(degrees). (12)
The values of the polynomial coefficients for the observer heights, h_{1 }(with respect to sea level), relevant to this work are given in Tables IIIII. Figure 5 plots the values of for 750 h_{1} 850 (meters) for the winter atmosphere.
In order to calculate (see Eq.. (6) ) the path of the light rays was traced backward from the observer to the obstruction. A search routine was written to determine at which angle the ray just glanced off the obstruction at distance D at height h_{2}. The search began at angles , and stepped in angle until the ray just glanced the obstruction at distance D at height h_{2}. The angle, , which meets this condition is the solution to Eq. 6_{ }for the chosen value of h_{1}, h_{2}, and D. The results of these calculations were fitted to a simplified analytic expression given in Eq. 13. Due to the small difference in between the summer and winter atmospheres, it was sufficient to use the average , , for either atmosphere.
(13)
where D is in km, and h_{1}, h_{2} are in meters, is in degrees, and
.
The small discontinuity in near in Eq. 13 and in Figure 3 is caused by using a simplified analytic expression for the refraction that models the behavior of as two intersecting straight lines. The simplified expression gives values of that differ no more than by 0.02^{o} from the actually calculated values. This produces a negligible error of 6 seconds in sunset (sunrise) times for our latitude. The results are plotted in Figures 34 for some typical values of D, h_{1}, and h_{2.. }Note that in Figure 3 the refraction correction, , is asymmetric after the crossing point at . This is probably due to light bending more in order to glance off the obstruction as h_{1} becomes larger than h_{2} (see Figure 2). As seen in Figure 4, the further the obstruction, the larger the refraction correction, , becomes. This is due to the light trajectory bending more for larger distances, D, while for very short distances ( D 15 km ) the trajectory is constrained to be a straight line and = 0, as can be seen in Figure 2.
3) Calculation of Visible Sunrise and Sunset Times
The visible sunrise and sunset times were calculated by determining at which time the upper limb of the sun passed over the mountainous horizon. A search program was written for this purpose. This program begins looking for the sunrise or sunset time over the mountains at the time of the sunrise or sunset for an observer at height h_{1} without mountains in the distance (known as the astronomical sunrise or sunset times). The program then advances, or goes backward, in 2.5 second steps in time until the visible sunrise or sunset times are reached, respectively. If _{sun}, is the apparent angular altitude of the upper limb of the sun and a_{alt} is the angular altitude of the center of the sun without refraction (whose value is determined by the equation of time, see, e.g., Astronomical Almanac, USGPO, 1996), then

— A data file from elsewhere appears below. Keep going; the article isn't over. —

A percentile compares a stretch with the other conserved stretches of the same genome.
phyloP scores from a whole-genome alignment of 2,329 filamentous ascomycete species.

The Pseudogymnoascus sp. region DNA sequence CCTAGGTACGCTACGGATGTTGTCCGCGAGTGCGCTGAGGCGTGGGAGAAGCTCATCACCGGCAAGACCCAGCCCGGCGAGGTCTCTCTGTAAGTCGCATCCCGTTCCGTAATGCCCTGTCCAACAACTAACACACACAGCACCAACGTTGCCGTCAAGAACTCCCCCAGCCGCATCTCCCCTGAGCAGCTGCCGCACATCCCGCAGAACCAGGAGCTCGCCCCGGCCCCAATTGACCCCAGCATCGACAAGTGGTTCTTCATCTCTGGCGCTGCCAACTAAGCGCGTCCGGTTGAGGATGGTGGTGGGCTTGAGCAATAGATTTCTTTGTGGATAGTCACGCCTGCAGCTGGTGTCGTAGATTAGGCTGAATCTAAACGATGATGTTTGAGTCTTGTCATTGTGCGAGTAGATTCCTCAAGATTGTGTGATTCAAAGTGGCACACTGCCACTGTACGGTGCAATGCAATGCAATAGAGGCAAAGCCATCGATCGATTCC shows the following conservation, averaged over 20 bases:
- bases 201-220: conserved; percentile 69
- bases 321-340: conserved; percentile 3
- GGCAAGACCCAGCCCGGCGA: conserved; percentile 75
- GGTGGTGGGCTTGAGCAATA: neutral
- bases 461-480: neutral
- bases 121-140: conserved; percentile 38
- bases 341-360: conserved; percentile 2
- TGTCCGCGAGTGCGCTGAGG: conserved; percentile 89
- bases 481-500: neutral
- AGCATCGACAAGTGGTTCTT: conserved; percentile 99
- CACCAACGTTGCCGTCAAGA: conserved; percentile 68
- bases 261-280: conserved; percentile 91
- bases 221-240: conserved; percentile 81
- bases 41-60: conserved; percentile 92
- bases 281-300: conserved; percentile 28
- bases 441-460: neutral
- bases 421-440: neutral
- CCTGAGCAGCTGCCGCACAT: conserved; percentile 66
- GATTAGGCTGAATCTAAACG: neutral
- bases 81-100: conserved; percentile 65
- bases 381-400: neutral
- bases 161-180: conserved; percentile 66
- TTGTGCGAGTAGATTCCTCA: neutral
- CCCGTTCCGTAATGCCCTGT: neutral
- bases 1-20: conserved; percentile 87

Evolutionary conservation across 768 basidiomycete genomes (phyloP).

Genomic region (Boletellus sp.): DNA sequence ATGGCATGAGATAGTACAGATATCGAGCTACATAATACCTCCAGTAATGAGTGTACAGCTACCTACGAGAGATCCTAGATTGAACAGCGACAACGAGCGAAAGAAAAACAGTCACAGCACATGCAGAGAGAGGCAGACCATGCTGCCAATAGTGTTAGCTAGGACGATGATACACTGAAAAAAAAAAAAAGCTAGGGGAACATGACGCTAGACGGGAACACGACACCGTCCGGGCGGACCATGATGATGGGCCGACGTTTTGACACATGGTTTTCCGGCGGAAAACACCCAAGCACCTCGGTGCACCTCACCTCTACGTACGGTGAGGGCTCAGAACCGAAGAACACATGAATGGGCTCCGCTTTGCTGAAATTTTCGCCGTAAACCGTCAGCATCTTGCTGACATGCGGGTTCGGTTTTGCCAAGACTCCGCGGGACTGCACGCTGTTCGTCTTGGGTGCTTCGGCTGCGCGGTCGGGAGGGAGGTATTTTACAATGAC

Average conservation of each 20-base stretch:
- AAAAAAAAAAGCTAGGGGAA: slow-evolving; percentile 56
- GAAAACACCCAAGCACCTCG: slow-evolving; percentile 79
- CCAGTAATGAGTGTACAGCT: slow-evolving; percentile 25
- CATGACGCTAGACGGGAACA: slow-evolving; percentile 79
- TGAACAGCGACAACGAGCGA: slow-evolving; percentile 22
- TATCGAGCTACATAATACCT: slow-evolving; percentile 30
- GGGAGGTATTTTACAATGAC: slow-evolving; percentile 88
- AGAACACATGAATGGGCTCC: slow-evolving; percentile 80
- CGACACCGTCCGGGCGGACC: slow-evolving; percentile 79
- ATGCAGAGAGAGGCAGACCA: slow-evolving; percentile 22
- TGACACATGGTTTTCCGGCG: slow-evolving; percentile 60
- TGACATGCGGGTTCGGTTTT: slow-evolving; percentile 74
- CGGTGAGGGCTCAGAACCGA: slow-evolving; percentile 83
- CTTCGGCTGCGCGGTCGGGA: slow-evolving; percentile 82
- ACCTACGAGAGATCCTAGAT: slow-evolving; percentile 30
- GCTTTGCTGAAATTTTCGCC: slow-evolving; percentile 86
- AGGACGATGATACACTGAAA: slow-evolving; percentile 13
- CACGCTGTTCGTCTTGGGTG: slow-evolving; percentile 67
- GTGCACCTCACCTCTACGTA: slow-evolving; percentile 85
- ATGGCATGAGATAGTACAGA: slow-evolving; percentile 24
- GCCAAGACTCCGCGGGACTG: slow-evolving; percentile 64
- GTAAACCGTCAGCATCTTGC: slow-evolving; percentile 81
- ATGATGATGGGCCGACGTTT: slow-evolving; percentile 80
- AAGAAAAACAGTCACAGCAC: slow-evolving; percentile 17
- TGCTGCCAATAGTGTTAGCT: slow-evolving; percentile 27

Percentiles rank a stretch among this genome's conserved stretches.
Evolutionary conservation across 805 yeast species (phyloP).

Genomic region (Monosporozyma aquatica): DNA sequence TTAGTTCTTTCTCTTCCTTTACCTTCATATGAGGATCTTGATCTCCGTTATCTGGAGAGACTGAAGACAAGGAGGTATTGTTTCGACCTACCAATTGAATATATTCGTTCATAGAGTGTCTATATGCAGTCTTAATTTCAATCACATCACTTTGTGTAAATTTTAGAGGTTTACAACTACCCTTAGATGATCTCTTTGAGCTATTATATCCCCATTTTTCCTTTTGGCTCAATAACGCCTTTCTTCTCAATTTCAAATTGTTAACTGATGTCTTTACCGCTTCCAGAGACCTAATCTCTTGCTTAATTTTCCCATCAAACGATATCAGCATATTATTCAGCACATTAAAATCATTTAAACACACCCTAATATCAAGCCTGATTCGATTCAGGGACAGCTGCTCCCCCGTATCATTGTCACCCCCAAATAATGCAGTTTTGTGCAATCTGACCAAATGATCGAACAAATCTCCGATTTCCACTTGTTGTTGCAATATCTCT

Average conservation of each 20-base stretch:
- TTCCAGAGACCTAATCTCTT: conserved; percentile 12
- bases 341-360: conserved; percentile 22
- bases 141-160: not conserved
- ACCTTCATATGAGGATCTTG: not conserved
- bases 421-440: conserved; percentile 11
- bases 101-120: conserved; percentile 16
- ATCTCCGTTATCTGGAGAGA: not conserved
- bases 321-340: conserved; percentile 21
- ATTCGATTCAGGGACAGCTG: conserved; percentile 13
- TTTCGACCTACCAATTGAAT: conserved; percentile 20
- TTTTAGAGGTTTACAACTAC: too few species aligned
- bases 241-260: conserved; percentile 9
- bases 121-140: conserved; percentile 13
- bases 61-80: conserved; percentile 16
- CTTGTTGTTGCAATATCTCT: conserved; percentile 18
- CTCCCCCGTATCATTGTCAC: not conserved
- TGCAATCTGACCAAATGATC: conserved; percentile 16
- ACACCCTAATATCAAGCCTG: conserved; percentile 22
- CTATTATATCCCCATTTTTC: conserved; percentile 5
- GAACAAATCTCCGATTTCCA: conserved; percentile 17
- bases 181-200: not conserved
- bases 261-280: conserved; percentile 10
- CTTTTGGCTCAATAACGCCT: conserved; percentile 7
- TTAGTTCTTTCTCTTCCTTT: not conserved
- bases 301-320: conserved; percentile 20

_{sun} = a_{alt} + e_{sun} + (14)
where e_{sun} is the angular half width of the sun (0.2666 degrees) and is the total atmospheric refraction as given in Eq. 12. Since itself depends on _{sun}, Eq. 14 must be solved by an iterative process. For an initial guess for , we use the total astronomical refraction at the astronomical sunrise or sunset as calculated from ray tracing. We then introduce the result of Eq. 14 into Eq. 12 and reiterate Eq. 14 with the new value of until we obtain a constant value of _{sun} to the accuracy of the calculations. We have found that Eq. 14 converges rapidly after only 1 to 4 iterations. This process is repeated for each step in time until the apparent altitude of the upper limb of the sun, _{sun}, at the current solar azimuth is equal to (Eq. 6) at that same azimuth. At this point the visible sunrise or sunset time for that day has been reached.